• Eat and Drink Right: It’s easier and safer to control inflammation and promote healing by staying well hydrated and maintaining a healthy diet rather than popping pills to manage the problem.

How To Eliminate Heel Pain

How To Eliminate Heel Pain

In order to eliminate heel pain, it is important to understand its underlying cause(s). Although the term “heel pain” is somewhat generic, you can testify to its significance if you suffer from this condition.  Sources of the pain, which is located in the arch area on the underside of the foot, can vary.

Heel pain may be caused by trauma such as a forceful strike of the heel against a hard surface, but an overuse injury such as plantar fasciitis is also a potential culprit.

The underside of the heel, or calcaneus, bone has a thick layer of fat and protective fascia that provides padding as the heel makes contact with the ground.  Excessive forces or repetitive pounding can cause this fat pad to move or become inflamed.  When the protective layer under the heel bone loses efficiency in this manner, heel pain and burning feet are painful side effects.

Common Sources of Heel Pain

  • Plantar Fasciitis – A common source of arch pain, this inflammatory condition involves the plantar fascia in the back of the arch.
  • Heel Bone Spur – This problem occurs when excessive bone forms underneath the calcaneus (heel).
  • Heel Contusion – Simply put, this is a bruised heel bone.
  • Calcaneal Stress Fracture – This represents either a preliminary or significant fracture of the calcaneus bone.
  • Tarsal Tunnel Syndrome – This painful condition occurs when nerves encroach upon the back of the foot and arch.
  • Calcaneal Bursitis – This manifests itself as inflammation that occurs within the sack of fluid that sits under the heel.

Heel Pain Signs & Symptoms

  • Tenderness associated with the surface of the heel bone
  • Increased warmth and potential swelling of the underside of the heel bone
  • Arch pain that originates on the heel and can extend into the underside of the foot, towards the toes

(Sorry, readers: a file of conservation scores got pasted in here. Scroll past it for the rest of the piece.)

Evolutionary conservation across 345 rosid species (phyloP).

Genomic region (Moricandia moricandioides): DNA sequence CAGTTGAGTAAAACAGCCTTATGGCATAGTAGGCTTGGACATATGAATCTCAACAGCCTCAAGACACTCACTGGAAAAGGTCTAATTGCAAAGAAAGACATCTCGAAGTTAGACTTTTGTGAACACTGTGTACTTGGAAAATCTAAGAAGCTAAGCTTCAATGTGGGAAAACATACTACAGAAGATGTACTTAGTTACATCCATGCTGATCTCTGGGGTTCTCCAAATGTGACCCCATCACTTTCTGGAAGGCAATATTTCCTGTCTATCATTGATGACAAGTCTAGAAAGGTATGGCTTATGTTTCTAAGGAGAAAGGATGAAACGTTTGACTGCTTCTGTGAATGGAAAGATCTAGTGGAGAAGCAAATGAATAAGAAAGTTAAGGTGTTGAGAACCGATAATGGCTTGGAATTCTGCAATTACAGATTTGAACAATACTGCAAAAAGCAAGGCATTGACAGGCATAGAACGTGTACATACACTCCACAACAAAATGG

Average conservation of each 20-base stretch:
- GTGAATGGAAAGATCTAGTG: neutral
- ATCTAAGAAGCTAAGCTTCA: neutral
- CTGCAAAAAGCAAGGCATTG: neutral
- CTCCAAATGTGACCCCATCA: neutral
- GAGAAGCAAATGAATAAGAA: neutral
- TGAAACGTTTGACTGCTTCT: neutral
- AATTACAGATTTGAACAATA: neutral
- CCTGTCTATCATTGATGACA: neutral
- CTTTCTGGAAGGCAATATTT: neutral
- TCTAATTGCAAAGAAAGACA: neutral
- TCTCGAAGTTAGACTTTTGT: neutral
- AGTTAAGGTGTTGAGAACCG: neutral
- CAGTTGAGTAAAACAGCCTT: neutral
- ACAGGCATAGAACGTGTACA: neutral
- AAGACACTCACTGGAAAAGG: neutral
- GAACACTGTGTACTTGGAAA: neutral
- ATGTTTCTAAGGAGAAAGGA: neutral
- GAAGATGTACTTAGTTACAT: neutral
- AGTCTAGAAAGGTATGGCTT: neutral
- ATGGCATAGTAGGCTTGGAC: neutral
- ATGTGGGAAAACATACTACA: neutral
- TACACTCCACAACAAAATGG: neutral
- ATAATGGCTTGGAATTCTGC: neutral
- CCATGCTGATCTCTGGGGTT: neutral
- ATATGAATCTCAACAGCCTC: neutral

• Posterior heel pain trigged by bearing weight on the foot, which may worsen with active toe flexion

Professional Treatment for Heel Pain

  • Ice the entire heel bone with an ice bag, ice massage or, ideally, with an ice bucket.
  • Rest the area to minimize pressure on the calcaneus.
  • Gently massage the arch and toes.
  • Wear appropriate shoes that bolster padding for the heel bone and help absorb shocks.
  • Stretch the calf to foster pain-free movement of the ankle joint.
  • Consider utilizing orthotics or arch supports, depending on the anatomical alignment and biomechanics of your lower extremities.

The treatments noted above may improve heel bone spur symptoms and help avoid surgery.

Ask The Best Questions to Receive the Best Care

To ensure you receive the best possible care for your injured foot, ask questions like smart professional athletes would as they seek a quick, safe return to the sport they love. Specifically, here’s what a pro athlete would ask his or her sports medicine specialist:

1. Are you 100% certain of the diagnosis provided?

2. Do I need an X-ray to determine the extent of this injury?

3. What are my injury treatment options?

4. What can I expect when dealing with this injury over the next 2-6 weeks?

5. Can you recommend any expert heel pain rehab specialists in this area?

6. Will you provide me and my therapist with a detailed protocol to direct my rehab regimen?

Tips for a Speedy Recovery

  • Act Fast – Arch pain and heel pain are not injuries to ignore.  By prioritizing treatment, it is possible to resolve this injury quickly with minimal downtime.
  • Do Some Sole Searching – Shoes are typically the source of the problem.  Old, improper shoes and worn shoe soles are common factors that lead to arch pain and burning feet.
  • Remember That Ice is Your Friend – Yes, it’s a reality check:  Ice hurts, but it’s exactly what you need for this injury.  Professional athletes will tell you that ice is their best teammate.  Stop complaining and do what is needed….ICE, and lots of it.
  • Know What to Expect – Heel pain typically dictates minimal recovery time.  Provided there is no stress fracture, large bone spur or significant plantar fasciitis, the downtime required for this injury can range from a couple of days to a few weeks.  Quickly determine the source(s) of the problem and seek the appropriate treatment, and you’ll be back in the game before anyone even knew you were cooling your heels!